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Websites & Suggestions for ETFs


no_free_lunch
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I am looking to get a lot more passive with my investing.  While I love the game, I simply can't justify the amount of time I have to put in to beat the market.  I am thinking of just putting everything into ETF's and being done with it.

 

That being said, even investing in ETFs I don't want to be completely passive.  I have seen the Horizon Kinetic comments on potential dangers of ETFs and would like to keep a bit of a pulse on things.  Does anyone have any recommendations on good resources, something comparable to this site, but with an emphasis on ETF's?

 

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A good compromise (in my opinion) is to be passive with a small cap value tilt.  There are a number of good posts over at Bogleheads on this and an author and contributor named Larry Swedroe has written about this approach.  Larry Ritholz at Bloomberg recently had a good podcast conversation with him which gives the perspective he is coming from.

 

Packer

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  • 3 weeks later...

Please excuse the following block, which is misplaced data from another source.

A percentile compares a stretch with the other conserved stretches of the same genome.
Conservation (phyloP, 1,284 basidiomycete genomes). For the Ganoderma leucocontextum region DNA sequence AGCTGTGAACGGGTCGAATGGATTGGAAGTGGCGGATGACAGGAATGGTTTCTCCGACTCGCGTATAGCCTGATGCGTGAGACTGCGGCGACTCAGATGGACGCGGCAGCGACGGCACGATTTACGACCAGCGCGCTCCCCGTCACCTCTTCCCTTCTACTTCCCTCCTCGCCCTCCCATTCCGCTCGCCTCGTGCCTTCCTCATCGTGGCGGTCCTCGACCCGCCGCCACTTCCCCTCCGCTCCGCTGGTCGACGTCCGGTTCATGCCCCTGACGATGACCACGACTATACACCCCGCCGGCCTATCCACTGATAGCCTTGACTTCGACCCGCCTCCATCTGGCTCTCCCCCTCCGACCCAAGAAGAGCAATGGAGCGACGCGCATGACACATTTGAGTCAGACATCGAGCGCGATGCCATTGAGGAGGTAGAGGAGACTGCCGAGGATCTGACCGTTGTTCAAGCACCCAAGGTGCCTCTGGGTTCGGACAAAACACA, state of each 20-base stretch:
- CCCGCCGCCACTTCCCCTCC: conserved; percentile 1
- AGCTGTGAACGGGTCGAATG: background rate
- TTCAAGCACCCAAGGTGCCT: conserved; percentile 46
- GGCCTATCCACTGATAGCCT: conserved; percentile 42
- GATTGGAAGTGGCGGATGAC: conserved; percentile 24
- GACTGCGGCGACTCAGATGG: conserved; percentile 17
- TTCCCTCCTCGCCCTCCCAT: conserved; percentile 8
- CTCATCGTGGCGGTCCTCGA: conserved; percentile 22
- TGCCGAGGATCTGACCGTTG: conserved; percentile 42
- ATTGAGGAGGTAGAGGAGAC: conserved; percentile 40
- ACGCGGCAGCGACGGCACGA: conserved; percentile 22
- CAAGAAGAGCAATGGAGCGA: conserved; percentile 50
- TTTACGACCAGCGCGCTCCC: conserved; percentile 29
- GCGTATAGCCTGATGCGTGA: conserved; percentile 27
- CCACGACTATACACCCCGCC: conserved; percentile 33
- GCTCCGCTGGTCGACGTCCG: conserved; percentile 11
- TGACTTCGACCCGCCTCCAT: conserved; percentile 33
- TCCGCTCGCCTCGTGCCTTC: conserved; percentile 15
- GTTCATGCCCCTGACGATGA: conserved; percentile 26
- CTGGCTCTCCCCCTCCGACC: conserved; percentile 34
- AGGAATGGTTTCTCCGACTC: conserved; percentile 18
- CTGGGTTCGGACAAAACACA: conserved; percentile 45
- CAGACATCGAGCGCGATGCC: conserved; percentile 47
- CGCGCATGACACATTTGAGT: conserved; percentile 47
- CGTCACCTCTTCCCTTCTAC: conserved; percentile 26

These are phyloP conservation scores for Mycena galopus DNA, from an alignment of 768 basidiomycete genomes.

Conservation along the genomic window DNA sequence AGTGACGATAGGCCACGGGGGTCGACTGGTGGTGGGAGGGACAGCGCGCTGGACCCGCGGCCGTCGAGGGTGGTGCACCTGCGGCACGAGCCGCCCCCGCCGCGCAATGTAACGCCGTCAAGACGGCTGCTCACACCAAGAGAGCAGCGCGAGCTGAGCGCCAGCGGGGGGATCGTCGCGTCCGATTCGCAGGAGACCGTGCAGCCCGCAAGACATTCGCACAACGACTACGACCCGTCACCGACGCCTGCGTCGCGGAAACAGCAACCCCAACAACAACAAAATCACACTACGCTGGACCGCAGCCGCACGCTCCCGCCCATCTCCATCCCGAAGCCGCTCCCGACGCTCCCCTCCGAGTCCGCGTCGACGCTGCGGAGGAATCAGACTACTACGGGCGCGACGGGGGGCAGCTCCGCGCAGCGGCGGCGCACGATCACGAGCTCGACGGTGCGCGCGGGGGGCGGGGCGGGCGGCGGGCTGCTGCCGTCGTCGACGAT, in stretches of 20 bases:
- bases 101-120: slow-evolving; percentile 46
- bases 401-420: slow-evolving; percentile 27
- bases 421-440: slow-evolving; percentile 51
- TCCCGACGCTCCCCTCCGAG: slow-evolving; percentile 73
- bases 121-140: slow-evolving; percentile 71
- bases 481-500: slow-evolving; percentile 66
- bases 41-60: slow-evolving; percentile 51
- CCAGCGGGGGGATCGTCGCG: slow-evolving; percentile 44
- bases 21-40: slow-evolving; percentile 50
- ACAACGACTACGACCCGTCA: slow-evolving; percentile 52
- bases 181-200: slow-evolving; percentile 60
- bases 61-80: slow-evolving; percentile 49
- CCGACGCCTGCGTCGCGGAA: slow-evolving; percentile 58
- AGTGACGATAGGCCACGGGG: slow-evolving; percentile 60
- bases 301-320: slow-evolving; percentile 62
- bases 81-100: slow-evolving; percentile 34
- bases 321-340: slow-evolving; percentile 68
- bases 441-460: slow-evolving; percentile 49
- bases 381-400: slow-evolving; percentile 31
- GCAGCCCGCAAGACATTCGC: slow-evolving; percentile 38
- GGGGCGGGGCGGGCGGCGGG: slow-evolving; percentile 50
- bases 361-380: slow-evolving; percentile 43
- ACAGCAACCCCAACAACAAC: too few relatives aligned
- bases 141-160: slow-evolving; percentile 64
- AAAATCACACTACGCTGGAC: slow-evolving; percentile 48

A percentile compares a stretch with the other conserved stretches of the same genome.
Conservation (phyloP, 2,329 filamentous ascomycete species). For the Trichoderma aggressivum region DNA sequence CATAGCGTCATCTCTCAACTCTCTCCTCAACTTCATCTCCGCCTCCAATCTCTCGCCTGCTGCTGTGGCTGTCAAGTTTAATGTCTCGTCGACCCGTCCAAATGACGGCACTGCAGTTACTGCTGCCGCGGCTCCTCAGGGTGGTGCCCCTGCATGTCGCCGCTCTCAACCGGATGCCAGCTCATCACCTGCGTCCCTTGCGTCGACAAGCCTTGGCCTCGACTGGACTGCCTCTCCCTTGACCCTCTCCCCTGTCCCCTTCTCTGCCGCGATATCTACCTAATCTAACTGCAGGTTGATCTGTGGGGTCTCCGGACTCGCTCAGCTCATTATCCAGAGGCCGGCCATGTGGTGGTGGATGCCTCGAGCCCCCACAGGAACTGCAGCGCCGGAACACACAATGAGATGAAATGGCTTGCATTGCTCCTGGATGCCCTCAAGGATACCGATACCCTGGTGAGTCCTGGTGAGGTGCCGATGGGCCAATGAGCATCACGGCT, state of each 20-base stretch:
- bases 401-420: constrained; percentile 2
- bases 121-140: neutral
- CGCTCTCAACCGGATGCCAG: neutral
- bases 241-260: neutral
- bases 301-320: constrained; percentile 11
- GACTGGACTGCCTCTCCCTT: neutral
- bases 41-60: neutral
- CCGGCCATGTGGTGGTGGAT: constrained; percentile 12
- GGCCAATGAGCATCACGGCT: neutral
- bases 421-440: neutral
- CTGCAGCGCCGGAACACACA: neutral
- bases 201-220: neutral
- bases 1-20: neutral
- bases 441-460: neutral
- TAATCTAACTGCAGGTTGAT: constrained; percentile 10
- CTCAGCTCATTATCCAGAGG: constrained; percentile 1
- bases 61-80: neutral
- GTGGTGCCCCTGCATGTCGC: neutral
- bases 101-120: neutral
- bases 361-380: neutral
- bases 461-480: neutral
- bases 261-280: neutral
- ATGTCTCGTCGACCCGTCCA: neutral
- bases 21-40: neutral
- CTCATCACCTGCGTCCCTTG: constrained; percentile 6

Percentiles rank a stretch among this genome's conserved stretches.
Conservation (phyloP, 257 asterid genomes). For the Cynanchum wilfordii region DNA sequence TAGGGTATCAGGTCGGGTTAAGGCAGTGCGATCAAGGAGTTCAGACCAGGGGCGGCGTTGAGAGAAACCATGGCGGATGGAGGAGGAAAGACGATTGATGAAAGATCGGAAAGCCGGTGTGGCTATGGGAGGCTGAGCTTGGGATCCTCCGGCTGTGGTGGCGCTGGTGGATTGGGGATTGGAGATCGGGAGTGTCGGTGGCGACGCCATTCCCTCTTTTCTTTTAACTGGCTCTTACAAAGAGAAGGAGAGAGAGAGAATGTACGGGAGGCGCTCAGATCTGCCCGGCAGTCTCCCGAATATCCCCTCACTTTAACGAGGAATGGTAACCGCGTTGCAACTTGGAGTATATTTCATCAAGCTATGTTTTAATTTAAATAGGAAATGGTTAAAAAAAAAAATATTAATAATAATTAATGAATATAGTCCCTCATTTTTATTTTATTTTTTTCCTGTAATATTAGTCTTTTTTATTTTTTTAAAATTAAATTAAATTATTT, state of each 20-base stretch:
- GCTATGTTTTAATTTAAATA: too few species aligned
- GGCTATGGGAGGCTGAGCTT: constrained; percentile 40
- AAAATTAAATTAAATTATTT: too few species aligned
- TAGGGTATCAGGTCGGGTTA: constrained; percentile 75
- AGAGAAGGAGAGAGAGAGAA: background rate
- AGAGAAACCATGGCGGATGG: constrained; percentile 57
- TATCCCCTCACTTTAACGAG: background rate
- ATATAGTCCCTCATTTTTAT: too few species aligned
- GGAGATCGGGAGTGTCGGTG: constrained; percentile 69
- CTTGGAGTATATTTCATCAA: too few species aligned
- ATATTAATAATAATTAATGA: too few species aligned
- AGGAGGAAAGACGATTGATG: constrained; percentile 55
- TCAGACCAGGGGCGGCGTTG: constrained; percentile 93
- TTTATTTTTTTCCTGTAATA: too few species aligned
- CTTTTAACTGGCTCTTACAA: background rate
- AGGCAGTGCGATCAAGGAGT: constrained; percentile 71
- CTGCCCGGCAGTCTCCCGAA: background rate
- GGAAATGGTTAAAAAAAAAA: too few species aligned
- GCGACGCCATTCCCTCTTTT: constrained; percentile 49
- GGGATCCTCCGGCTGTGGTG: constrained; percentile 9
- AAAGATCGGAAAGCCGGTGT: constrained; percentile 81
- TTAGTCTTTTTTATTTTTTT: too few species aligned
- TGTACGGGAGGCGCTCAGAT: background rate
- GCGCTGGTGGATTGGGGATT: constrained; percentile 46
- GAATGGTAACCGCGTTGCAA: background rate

I bought into the ishares small cap index today (xcs.to).  It is down over 25% from where it started in 2008.  It looks like it is actually cheaper based on P/B, P/E, dividend yield than the larger TSX ETF's.  For comparison, the dividend yield is around 3%, while the Russel 2000 is at 1.3%.  There is about 15% exposure to oil so it is not completely oil driven but no doubt a knock-on effect will occur in the canadian economy if oil prices stay subdued.    I am hoping in the long run it will do well.

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Honestly, with what you've posted in this thread, it seems that you're trying to market-time and exercise judgment with ETFs. If you do so, you're not passively investing at all. Prudent passive investing is about your behavior, not the vehicle. This is why investors' returns lag their funds' returns.

 

If you want to be a passive investor, you need to stick to a set schedule and a fixed asset allocation and be disciplined. This is simple but not easy.

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+1 to innerscorecard.

 

I wouldn't touch XCS.TO with a ten-foot pole. 28.5% materials. 15.7% energy. 44% total in Canadian resource small-caps. You are making an active bet on commodities via junky small-caps. This is not passive investing.